My Story Part 1: The Rise of SMUD

Where should I start? I do not know for sure, but I believe it all began in college, the spring semester of my freshman year. I was a student at Lehigh University in the School of Engineering and it was time to choose my major. I had no idea what type of engineer I wanted to be. Mechanical? No. Civil? No. Electrical? Definitely NOT! Environmental? Maybe. Then that left Industrial. When I asked my best friend what major she was going to choose, she said “Industrial! What about you?”. And in that moment I said, “cool, me too”, and without a second thought (or a detailed understanding of what an Industrial Engineer did), it was the path I took.


I didn’t know it at the time, but it was the beginning of a long period in my life that I didn’t live passionately as myself. Looking back now, I realize what really happened. I didn’t choose in favor of my passions. I knew intuitively that none of those disciplines sparked a flame inside me, and I knew it even before I set foot on the campus for the first time.


My real passion was Aerospace Engineering… I wanted to be an Astronaut! I wanted to go to University of Colarado at Boulder, where at the time they had a highly regarded Aerospace program from which NASA recruited most of it’s Astronauts. I got into Boulder and held my spot right away. However, my parents were concerned that if I didn’t like the engineering program, getting a liberal arts or business degree from Boulder wouldn’t look as good on a resume. Conversely, they told me that any degree from Lehigh (engineering or otherwise) would take me places.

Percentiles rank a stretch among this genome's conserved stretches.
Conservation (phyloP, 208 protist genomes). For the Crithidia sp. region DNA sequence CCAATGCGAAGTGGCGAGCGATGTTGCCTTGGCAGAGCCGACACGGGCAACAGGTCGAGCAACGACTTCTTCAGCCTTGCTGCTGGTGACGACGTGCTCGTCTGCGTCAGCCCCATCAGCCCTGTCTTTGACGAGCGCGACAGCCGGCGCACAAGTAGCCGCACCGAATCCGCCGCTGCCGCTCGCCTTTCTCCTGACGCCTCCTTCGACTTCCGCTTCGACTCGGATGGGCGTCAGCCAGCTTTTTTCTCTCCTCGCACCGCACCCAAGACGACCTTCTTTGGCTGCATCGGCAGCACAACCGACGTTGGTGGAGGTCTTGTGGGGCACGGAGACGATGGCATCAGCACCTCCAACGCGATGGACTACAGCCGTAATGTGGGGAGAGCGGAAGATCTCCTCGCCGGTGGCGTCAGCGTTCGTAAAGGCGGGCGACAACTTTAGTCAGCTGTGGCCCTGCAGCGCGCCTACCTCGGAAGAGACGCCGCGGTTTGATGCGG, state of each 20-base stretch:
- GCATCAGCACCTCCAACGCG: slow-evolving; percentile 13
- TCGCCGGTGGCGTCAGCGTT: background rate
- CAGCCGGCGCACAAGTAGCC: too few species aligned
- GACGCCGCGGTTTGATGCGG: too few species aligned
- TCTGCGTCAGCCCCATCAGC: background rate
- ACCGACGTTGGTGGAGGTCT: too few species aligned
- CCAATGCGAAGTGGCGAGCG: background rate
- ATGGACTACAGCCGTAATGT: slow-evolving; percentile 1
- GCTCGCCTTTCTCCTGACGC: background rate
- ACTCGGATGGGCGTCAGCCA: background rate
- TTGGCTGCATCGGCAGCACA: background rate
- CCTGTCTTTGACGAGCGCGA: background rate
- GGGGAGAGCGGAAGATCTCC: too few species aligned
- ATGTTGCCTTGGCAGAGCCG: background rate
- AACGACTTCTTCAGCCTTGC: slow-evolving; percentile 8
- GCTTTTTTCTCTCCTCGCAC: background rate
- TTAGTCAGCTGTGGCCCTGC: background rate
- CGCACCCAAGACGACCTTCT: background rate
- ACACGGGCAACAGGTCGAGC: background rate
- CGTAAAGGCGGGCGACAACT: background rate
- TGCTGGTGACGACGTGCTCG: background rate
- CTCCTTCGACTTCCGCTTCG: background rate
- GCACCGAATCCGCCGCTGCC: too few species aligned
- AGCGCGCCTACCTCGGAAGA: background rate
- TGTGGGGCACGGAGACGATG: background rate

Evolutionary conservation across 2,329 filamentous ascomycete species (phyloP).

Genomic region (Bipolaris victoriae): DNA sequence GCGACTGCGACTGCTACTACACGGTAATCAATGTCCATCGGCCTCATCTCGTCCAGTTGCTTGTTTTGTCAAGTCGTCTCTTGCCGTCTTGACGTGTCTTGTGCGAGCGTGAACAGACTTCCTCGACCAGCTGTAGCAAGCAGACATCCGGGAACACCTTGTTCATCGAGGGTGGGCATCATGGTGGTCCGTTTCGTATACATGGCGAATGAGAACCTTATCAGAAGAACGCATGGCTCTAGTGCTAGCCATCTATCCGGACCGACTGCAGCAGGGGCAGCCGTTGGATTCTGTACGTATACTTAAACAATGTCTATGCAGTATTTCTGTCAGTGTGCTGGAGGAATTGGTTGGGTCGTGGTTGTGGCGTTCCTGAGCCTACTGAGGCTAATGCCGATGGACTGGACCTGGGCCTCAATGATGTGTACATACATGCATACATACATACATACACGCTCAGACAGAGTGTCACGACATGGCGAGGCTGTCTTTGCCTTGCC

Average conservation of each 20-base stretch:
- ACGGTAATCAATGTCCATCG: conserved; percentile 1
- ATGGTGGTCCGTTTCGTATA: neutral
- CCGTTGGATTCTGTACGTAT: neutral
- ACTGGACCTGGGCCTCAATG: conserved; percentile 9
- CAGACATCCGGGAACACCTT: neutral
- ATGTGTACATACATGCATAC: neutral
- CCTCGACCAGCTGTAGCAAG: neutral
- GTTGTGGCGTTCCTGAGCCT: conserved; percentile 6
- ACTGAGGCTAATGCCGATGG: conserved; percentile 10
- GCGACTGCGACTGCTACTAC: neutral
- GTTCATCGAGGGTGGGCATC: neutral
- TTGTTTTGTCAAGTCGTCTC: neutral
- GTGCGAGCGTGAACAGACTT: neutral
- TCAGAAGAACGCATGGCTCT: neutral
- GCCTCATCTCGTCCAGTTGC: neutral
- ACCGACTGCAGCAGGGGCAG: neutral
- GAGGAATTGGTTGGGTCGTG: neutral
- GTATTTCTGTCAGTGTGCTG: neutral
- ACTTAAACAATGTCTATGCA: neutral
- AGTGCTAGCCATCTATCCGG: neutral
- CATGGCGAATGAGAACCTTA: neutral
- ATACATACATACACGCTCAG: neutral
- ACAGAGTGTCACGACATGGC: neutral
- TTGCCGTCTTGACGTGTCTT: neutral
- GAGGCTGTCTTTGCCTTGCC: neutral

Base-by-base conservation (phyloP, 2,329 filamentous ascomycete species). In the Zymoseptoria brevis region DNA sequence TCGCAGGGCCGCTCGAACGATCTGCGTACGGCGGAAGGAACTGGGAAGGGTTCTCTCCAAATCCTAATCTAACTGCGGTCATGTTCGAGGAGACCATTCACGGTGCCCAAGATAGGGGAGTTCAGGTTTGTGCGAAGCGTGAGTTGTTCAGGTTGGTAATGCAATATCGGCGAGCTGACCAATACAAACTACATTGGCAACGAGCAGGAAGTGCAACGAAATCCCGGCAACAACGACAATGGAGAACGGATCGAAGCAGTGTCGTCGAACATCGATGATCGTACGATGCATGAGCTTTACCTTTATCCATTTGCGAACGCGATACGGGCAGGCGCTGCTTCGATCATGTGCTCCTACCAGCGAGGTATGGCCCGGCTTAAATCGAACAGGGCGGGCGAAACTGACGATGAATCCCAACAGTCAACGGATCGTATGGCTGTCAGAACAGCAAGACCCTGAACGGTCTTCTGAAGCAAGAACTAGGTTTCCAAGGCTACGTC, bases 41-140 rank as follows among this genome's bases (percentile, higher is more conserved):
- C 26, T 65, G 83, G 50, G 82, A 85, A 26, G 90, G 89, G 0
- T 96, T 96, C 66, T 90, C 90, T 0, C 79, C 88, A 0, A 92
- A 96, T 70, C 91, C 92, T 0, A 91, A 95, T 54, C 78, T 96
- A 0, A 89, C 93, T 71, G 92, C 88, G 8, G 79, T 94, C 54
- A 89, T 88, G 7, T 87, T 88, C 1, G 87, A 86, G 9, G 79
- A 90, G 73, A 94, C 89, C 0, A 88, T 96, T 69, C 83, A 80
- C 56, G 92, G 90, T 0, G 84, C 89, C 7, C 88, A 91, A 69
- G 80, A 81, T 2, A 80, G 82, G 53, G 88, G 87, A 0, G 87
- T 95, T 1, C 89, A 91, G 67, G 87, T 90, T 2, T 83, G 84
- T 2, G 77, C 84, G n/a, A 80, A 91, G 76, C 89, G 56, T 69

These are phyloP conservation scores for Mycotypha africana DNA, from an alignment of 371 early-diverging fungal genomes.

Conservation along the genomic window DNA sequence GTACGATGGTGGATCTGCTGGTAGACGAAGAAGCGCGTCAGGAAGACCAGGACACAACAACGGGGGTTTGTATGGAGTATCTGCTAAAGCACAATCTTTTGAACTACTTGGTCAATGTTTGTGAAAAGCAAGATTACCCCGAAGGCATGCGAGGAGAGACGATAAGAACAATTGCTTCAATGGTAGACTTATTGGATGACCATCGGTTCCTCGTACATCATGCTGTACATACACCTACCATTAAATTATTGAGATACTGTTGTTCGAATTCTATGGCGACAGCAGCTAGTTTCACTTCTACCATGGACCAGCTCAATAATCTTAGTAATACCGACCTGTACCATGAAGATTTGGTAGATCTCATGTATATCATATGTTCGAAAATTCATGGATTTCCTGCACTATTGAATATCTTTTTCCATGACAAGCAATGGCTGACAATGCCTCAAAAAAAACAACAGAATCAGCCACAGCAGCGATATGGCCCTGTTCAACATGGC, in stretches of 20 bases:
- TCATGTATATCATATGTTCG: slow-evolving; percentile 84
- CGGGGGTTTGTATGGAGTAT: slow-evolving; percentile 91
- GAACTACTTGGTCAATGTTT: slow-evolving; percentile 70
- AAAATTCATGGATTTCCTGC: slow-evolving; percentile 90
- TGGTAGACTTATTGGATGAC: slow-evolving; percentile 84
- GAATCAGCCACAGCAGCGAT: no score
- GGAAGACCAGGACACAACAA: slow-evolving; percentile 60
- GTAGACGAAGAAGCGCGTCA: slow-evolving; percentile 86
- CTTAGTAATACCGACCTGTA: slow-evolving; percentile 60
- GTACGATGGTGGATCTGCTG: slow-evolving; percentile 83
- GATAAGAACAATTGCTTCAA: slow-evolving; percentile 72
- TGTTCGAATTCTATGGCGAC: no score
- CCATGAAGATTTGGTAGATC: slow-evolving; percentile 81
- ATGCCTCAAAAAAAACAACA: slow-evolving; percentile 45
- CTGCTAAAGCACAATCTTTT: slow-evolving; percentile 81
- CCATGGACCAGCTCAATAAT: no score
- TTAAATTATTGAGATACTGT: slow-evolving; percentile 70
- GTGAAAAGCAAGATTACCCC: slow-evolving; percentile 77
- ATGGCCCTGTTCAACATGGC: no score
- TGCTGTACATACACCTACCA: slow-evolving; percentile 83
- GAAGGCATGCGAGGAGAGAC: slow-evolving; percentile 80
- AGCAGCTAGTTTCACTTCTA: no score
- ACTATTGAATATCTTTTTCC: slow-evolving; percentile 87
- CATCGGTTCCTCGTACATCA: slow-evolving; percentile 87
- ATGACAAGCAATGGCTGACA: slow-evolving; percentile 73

Although my parents raised a sensible argument, ultimately it was a force inside of me that I now call SMUD (Suzanne’s Mean Ugly Darkside) which drove my decision. SMUD immediately took the opportunity to whisper into my ear, “You can’t be an engineer, let alone an astronaut“, “you are not smart enough“, “how can you possibly move across the country without any family or friends to support you – you will never survive!“, “you better stay close to home and have a backup plan as it is doubtful you will be successful in engineering“.  With these doubts swimming in my head, I agreed to go to Lehigh.

In fact, I  can i buy generic Lyrica did struggle in Engineering, but hard work, determination, and several good tutors got me through. I graduated from Lehigh University with a Bachelor of Science in Industrial Engineering, and it was time to get a job. During my junior year, my sister (2 years my elder) had been working as an accountant at Price Waterhouse, LLC. At the time, Price Waterhouse (PW) was one of the top big 6 accounting firms worldwide, and  my sister put me in touch with the HR recruiter for their Information Technology Consulting division. To make a long story short, I pursued them and was ultimately offered a job before Thanksgiving of my senior year!


Looking back now, I realize that during this process SMUD had struck again! I didn’t actively pursue any other jobs. I didn’t ask myself if the job supported my values or if it was a job I was passionate about. Once again, SMUD whispered in my ear, “you won’t get other offers, you better take the job.  The only reason you got THIS job is because of your sister“, and “this is a highly respectable and well paying job, you would be a fool not to take it“.

On the bright side, in this job I met some great people and had wonderful mentors (not to mention I met my husband!).  However, as I moved higher up the ranks, I felt more and more like I didn’t fit the job. I became anxious about my responsibilities and allowed SMUD to fill my head with self doubt, “everyone will see through you and you be be found out that you can’t handle your responsibilities“, “you are not fooling anyone, you can’t do it…you are not as capable as everyone else“.